21 years of excavating at the Shalallat Gardens area in Alexandria have come to fruition for the Greek archaeologists at Hellenic Institute for the Research of Alexandrian Culture. The result (as of now) pertains to the discovery of a long, carved tunnel unearthed at a depth of more than 30 ft. This tunnel complements the earlier findings of ancient buildings and a bridge, all of which date from the Ptolemaic period of Greek rule in ancient Egypt.
Now historically, while Alexander the Great himself is credited with the founding of Alexandria, there are maritime archaeological evidences to suggest that a smaller native Egypt settlement known as Rhakotis, previously existed on the proximate shores. In any case, Alexander’s Ptolemaic successors envisaged Alexandria as the crucial commercial link between the Mediterranean and the Nile Valley. Consequently the city took over many of the trade networks from Tyre (which was razed by Alexander himself), and thus rose in prominence – so much so that it overtook Carthage in terms of population in just a generation. And with the construction of massive structures like The Great Library of Alexandria and Lighthouse of Alexandria (check out its reconstruction here), this is what Strabo had to say about the ancient mega city after almost 300 years of its (re)founding –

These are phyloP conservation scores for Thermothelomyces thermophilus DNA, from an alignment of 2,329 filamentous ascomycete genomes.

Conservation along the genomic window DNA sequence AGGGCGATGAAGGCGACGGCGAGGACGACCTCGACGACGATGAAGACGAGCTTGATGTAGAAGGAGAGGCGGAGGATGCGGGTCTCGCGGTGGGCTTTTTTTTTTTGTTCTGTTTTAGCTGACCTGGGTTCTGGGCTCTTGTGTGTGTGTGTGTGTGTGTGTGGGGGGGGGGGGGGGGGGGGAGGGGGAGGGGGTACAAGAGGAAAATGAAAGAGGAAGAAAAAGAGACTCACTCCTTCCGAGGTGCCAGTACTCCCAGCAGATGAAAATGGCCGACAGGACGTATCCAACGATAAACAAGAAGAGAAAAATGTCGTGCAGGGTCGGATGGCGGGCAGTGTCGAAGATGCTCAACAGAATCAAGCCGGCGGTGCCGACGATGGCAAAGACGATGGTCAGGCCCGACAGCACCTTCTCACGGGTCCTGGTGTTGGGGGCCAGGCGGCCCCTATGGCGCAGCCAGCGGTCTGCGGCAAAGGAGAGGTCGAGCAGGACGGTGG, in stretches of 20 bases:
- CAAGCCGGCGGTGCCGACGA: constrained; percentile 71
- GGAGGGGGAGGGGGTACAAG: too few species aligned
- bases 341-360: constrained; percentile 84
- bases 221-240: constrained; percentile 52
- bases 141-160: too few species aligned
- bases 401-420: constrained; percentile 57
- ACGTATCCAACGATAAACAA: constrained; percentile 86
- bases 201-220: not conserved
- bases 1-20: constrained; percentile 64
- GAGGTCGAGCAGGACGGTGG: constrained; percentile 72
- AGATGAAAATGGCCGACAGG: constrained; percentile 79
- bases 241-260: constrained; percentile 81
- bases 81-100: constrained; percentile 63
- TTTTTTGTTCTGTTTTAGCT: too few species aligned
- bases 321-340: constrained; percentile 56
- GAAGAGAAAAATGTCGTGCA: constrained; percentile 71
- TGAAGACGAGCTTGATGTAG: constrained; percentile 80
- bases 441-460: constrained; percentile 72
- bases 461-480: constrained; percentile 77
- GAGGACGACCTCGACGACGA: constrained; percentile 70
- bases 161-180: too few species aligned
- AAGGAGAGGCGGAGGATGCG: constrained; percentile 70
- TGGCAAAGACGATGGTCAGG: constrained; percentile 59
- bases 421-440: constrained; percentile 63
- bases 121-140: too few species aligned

The city has magnificent public precincts and royal palaces which cover a fourth or even a third of the entire area. For just as each of the kings would, from a love of splendor, add some ornament to the public monuments, so he would provide himself at his own expense with a residence in addition to those already standing.
And since we are talking about massive structures of Alexandria, the excavation project in question here had unveiled a public building from the Ptolemaic era (back in 2015), which according to the archaeologists, boasted humongous proportions and arched ceiling design. And while the structure is still being assessed, the particular discovery is significant in the sense that its location corresponds to a segment of the Royal Quarters of the Ptolemies, whose buildings are mentioned in ancient sources.
And lastly, adding to the structural legacy of the Ptolemies of Alexandria, archaeologists have also found a bevy of smaller objects, including pottery, coins and mosaic floors. But perhaps the most visually striking find among these artifacts pertains to a Hellenistic marble statue of Alexander the Great (pictured below), which is currently displayed at the National Museum of Alexandria.